There are thousands of different types of flooring, but the truth is it’s hard to beat the humble wooden floorboard. Beautiful floorboards can give any room that wow factor. Well-fitted floorboards will also stop squeaks and drafts.
If you need to take up the old timber floor
Ideally, you will have a crowbar and a claw hammer. A multi-cutter or saw will come in handy too.
Locate a joist below—the brads will give it away. Then hammer in the edge of your crowbar and prize up the first board. This is always the hardest one.
Be careful—boards can suddenly give way and send you careering backwards into the room below.
After you have removed each board, sweep the joists and remove any wayward nails. You may need to remove the skirting boards too.
What sort of board?
Most floorboards are between 90mm and 300mm in width and you can choose between tongue, groove and straight edged.
The advantage of tongue and groove floorboards is that they create strength in unity and eradicate drafts. However, they can be a pain if you need to take them up again.
It’s wise to opt for straight edged floorboards with insulation underneath (i.e. between the floor joists). The thicker the insulation, the better.
Where to buy floorboards
Standard softwood floorboards are commodity products. Search online to find your cheapest supplier. If you’re planning on carpeting the room or are on a budget, these are the best option.
Hardwood floorboards, such as Oak, Ash, Elm and Cherry can vary greatly in quality. Your best bet is to visit the sawmill or ask to be sent samples.
Auction websites are also a good source of second-hand floorboards.
Fitting your floorboards
Whatever type you fit, make sure you leave a 5mm gap at each end. This will stop them warping when they expand or contract. If you’re fitting straight-edged boards, you should also leave a 1mm gap between each board. This will prevent them warping and squeaking.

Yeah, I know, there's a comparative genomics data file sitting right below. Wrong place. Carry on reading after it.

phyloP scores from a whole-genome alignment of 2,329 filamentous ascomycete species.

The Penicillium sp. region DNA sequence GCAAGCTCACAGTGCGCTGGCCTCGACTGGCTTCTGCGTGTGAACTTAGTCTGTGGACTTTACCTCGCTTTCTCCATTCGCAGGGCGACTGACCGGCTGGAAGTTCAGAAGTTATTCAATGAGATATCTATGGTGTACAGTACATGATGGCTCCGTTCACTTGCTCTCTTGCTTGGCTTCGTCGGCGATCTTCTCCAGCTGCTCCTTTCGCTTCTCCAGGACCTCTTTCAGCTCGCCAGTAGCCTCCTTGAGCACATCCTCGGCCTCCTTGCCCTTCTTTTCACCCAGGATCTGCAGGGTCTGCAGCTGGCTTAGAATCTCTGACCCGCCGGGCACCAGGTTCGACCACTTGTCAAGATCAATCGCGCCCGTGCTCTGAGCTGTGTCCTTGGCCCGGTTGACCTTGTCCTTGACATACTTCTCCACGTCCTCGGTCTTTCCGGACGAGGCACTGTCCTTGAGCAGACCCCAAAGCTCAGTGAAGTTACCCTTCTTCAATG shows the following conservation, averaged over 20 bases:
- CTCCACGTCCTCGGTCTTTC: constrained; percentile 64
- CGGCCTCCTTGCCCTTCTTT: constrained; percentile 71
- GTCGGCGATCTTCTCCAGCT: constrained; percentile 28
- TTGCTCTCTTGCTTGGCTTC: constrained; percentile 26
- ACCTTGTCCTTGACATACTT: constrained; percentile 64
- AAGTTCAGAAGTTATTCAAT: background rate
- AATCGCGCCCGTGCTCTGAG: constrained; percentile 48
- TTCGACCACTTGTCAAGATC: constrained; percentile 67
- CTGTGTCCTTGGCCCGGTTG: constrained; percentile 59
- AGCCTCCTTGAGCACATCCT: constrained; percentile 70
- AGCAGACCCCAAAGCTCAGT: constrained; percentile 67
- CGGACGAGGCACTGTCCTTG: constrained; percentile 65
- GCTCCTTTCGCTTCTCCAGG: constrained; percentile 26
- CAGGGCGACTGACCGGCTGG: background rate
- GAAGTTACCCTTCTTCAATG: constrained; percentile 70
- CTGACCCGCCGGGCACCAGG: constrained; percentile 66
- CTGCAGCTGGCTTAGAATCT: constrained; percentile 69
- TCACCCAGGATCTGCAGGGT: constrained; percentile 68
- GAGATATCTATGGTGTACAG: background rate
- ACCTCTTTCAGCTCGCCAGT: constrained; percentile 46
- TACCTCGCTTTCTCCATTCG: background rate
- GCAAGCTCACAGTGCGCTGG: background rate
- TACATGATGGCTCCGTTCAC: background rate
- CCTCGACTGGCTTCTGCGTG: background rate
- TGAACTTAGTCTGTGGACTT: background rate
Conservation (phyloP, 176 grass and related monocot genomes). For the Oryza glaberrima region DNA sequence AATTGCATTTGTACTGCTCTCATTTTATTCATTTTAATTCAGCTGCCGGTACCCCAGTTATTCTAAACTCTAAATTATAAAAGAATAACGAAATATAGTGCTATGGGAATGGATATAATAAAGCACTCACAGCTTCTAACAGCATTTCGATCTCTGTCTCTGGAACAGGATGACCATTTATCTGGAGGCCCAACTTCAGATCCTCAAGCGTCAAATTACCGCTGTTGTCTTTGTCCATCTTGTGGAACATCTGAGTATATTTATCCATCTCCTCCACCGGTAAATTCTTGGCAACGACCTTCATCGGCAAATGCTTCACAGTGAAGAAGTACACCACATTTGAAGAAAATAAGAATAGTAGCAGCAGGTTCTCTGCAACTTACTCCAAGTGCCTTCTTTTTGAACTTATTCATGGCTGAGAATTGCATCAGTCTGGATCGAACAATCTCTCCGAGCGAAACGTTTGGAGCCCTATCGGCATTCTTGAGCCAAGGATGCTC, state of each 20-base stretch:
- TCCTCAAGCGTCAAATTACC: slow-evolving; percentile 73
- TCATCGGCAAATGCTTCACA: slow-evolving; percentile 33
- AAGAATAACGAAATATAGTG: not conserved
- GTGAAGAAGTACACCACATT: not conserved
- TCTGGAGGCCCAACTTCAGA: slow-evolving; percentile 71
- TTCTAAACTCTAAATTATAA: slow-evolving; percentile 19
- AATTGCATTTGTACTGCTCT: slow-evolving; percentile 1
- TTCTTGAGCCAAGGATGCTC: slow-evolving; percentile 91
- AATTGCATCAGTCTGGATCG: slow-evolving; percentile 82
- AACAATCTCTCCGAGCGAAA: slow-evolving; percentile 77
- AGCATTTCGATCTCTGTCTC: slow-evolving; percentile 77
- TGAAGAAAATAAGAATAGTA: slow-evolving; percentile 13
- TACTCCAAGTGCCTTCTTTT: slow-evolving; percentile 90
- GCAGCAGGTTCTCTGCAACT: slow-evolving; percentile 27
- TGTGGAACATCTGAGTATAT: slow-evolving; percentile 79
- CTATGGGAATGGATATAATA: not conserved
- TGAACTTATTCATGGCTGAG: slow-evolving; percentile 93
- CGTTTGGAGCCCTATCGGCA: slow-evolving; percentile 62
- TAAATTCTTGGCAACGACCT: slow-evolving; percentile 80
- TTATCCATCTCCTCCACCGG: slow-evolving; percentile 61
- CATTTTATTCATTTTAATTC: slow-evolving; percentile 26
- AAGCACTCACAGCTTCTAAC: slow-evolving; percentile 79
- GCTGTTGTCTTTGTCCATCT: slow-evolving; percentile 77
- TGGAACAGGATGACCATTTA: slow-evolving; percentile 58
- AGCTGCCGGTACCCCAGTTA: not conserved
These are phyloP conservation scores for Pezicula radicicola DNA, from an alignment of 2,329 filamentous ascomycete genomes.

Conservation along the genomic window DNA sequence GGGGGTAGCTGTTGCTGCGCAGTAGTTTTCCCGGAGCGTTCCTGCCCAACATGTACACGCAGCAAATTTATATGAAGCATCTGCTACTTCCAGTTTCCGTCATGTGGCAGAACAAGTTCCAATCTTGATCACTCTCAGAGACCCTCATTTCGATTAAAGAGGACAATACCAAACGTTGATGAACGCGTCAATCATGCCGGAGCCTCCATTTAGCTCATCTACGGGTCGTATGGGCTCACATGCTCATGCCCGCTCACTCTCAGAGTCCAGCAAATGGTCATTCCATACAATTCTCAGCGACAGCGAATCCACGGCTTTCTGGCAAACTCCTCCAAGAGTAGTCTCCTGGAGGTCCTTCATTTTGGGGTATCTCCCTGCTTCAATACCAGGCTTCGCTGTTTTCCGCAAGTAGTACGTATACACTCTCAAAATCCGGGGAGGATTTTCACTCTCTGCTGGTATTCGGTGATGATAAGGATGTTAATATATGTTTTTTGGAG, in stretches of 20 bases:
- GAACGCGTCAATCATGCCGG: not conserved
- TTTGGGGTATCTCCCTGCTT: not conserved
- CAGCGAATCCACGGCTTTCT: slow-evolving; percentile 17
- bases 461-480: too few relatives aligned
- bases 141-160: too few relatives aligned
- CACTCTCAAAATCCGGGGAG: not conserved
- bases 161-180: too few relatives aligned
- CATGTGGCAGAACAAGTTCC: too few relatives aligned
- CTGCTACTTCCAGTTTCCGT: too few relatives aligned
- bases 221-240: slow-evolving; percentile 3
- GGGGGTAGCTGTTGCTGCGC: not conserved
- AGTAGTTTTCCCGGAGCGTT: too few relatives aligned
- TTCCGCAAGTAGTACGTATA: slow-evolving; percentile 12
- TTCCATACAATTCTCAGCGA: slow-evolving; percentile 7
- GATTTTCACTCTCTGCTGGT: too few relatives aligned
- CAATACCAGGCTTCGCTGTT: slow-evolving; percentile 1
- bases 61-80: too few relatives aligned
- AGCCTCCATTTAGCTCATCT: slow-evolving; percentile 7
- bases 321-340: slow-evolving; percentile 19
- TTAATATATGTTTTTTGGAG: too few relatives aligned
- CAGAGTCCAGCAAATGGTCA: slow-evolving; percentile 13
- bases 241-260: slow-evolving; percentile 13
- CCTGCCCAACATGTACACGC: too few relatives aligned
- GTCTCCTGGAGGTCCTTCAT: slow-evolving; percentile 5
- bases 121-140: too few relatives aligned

Purists will nail down the floorboards using traditional brads. Instead, you can screw them down using drywall screws (which are the most inexpensive screws available). This prevents those dreaded squeaks and makes them easy to lift up.
Once the floor is up, you can inspect beneath. If there’s a build up of detritus, a leaking pipe or rotten joists, bite the bullet and fix them while you have the chance.
Top tip: If you’re planning on varnishing your floor, put the first layer of varnish on before fitting.
Assuming you’re not carpeting the room, you have a number of options here. Remember, with most there’s no turning back so make a decision and stick to it. If possible, get an offcut and paint your finish onto that first.
Most people apply varnish. Whether you go with gloss, satin on matt is your choice, but painted floorboards look great too. Specialist floorboard paint is a must, or they won’t last.
When you’re done, finish with a rug and watch your friend’s admiring glances.